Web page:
Bertilak of the High Desert
Sir Gawain and the Green Knight is one of the best-known and most beloved of the Arthurian Legends. To modernize it and move it from fourteenth-century England to twenty-first-century Nebraska is no small feat of hubris, but it is one that author R. L. Sterup has accomplished with style and humor.
Purists, of course, will find much to grouse about in this cowboy version of of the Round Table tale, which is set in Cathar County and entitled Bertilak of the High Desert. Some may groan at a story where rancher Art Suhr, his daughter Gwen, her stepsister Morgan, a strapping cowpoke named Gowan, and a two-ton white bull called Mordred stand in for some of the most famous characters in English literature. Gowan’s fiery steed is a “Ford 350 King Ranch Super Duty” pick-up truck with “blood red racing stripes.” Camelot itself is a windowless concrete casino, and the Green Knight of the original story is a gold-digging, gambling, killing machine of a gigolo named Mr. Green.
Sterup pays homage to Sir Gawain and the Green Knight by occasionally interspersing lines from the original into his own tale (although he does not indicate from which version or edition he quotes). He has jumbled up the characters a bit, and includes two versions of the famous scene where the Green Knight interrupts a feast and offers to suffer a blow if whoever strikes him will then stand to receive a similar response. In one version, Gowan knocks off Mr. Green’s head with a solid punch and in the other he chops it off with an axe. In both versions, Mr. Green simply reattaches said head and calmly walks away, giving Gowan a year to set his affairs in order before he must stand and take what’s coming.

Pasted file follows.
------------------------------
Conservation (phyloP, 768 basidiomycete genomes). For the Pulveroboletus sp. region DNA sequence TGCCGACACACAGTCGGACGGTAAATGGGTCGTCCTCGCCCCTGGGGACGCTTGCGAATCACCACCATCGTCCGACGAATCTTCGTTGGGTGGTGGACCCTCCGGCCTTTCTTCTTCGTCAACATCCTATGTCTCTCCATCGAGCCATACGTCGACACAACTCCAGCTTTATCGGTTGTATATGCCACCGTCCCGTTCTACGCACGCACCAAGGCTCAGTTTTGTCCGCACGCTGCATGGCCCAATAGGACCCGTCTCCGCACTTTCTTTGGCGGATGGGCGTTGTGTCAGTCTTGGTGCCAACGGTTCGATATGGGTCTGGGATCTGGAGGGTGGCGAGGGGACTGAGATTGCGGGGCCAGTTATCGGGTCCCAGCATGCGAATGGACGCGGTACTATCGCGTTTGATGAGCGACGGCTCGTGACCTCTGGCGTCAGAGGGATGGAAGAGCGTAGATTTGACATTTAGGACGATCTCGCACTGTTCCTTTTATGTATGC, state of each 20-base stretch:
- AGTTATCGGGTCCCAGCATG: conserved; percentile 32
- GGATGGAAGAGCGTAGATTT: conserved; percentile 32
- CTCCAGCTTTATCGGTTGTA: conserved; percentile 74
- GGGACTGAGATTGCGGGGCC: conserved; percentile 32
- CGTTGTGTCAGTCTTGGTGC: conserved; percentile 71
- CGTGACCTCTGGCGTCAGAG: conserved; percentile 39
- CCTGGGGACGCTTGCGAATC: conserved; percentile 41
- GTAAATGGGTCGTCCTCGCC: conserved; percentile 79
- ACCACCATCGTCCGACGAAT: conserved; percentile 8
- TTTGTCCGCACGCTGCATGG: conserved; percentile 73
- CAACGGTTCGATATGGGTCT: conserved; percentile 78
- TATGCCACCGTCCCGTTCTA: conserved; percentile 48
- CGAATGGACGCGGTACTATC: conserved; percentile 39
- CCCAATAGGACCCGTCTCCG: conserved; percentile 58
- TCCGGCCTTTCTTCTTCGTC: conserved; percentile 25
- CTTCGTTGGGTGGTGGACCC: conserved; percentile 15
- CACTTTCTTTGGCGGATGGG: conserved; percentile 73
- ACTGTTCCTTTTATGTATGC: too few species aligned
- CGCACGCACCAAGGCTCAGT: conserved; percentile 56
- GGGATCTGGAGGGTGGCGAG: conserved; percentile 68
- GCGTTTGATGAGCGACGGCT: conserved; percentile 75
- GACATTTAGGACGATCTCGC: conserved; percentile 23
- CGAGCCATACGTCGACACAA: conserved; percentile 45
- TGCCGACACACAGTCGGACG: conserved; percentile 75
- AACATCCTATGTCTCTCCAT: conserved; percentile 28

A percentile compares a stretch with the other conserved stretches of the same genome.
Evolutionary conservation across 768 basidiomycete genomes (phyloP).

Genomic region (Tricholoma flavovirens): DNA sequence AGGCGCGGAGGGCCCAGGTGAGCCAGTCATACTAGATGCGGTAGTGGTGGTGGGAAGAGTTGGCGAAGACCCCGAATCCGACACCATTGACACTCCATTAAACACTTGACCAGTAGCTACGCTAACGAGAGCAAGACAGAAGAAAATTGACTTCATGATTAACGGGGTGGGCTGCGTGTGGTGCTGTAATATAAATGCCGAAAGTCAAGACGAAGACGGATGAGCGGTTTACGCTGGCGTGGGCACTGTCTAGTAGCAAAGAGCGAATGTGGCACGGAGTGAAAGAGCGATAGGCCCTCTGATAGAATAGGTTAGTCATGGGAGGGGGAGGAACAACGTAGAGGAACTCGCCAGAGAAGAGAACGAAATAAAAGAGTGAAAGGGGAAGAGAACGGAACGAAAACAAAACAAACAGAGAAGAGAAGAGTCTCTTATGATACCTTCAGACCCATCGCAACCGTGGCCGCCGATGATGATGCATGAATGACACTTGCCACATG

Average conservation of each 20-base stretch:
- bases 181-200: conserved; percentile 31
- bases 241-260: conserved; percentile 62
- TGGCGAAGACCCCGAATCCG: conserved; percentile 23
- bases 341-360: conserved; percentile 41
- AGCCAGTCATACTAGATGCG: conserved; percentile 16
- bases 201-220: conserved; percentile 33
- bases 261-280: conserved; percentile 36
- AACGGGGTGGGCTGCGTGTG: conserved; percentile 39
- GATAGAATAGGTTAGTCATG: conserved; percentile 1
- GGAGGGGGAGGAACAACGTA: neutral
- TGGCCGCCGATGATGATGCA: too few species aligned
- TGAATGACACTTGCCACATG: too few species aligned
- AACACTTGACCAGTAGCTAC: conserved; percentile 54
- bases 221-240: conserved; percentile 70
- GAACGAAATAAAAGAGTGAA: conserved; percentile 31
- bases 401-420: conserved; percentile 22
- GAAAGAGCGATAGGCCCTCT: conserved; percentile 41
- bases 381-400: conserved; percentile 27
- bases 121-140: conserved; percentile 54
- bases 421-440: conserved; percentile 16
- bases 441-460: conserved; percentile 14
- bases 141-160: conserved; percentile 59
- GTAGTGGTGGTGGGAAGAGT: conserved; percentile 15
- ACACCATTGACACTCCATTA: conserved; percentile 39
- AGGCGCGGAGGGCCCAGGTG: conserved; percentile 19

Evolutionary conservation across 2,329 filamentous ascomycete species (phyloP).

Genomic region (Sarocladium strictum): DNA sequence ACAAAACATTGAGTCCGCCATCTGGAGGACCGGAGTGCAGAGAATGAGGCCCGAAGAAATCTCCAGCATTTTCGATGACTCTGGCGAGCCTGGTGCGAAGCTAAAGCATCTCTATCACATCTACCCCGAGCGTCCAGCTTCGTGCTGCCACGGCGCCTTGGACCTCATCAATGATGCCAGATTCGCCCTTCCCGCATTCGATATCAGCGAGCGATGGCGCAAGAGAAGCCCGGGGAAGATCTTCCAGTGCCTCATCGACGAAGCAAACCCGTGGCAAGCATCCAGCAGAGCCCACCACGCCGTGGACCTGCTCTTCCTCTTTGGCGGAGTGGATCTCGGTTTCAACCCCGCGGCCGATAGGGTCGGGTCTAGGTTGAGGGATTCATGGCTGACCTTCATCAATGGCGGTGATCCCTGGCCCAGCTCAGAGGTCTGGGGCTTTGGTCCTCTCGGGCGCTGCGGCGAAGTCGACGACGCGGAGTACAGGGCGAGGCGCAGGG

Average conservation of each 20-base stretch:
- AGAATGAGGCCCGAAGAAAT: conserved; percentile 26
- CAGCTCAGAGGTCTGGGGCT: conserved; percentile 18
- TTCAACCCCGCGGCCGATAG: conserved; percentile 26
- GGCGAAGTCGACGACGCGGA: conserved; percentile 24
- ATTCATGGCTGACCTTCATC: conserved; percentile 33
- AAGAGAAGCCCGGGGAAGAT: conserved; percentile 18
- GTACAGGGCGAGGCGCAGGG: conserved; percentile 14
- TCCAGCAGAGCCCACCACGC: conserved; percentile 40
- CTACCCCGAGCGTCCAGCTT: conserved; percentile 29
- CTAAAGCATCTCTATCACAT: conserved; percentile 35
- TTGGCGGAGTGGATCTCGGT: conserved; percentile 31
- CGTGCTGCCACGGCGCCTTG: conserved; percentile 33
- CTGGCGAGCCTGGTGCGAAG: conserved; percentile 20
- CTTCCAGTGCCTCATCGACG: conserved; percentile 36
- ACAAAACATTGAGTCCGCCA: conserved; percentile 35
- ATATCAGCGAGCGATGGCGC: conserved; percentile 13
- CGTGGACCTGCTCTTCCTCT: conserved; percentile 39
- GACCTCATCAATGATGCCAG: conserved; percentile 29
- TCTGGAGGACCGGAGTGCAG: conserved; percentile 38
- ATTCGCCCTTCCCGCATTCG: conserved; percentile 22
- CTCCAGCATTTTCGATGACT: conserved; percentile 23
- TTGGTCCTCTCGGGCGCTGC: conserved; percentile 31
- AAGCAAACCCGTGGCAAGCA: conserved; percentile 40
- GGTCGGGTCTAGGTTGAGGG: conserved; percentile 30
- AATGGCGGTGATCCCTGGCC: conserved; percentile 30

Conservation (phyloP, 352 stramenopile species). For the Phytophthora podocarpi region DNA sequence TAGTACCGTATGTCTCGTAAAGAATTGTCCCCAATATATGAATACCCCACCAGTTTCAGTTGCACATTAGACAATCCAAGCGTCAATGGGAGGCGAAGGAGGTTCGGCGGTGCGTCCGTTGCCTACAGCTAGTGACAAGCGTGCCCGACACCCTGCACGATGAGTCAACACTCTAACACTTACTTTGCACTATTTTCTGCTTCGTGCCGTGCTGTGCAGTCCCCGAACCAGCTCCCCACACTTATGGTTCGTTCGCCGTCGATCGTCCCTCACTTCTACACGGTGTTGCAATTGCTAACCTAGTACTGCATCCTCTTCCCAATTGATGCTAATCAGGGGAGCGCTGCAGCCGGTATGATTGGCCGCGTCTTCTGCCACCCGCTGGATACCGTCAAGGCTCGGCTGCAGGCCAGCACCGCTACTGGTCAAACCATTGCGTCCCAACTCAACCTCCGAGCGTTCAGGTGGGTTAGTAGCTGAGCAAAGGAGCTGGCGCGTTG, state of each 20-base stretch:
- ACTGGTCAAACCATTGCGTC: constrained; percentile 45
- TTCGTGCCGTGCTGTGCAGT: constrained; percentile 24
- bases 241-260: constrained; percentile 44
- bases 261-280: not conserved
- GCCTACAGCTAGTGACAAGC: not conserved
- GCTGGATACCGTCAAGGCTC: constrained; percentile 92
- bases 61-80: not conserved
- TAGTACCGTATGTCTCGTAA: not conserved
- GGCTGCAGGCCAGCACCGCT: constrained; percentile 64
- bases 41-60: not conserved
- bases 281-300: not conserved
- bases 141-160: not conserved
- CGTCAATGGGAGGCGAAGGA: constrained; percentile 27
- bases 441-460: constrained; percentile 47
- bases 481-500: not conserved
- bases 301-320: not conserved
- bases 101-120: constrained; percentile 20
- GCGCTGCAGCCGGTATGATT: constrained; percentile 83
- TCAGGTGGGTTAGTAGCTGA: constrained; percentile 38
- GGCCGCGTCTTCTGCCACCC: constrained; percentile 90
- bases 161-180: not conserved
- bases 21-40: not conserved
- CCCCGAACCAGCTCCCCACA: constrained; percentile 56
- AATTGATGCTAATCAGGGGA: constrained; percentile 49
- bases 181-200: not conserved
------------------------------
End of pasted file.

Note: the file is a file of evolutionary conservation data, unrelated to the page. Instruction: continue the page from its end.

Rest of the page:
Sterup appears to have taken great joy in reinterpreting a classic—sometimes a little too much joy, as he gives himself over to alliterations by the bucket full. For example, he writes: “The bearded bully belabored long in bold tones,” and, a few lines later, “Tastelessly taking tool from tunic to tinkle torrents on the tattered boots of an unfortunate few.”
The hunting, questing, and seduction scenes of the original are recreated here, and Sterup has made his temptresses every bit as lusty as the original author penned them seven centuries ago. It is enough to make a reader smile and laugh or squirm or groan, depending on whether they view the reimagining of an old classic as sophomoric or comedic. Those of the former bent should take a pass on Bertilak of the High Desert and spare themselves the pain, while those of the latter bent will find much enjoyment in this cowboy Camelot of Cathar County.
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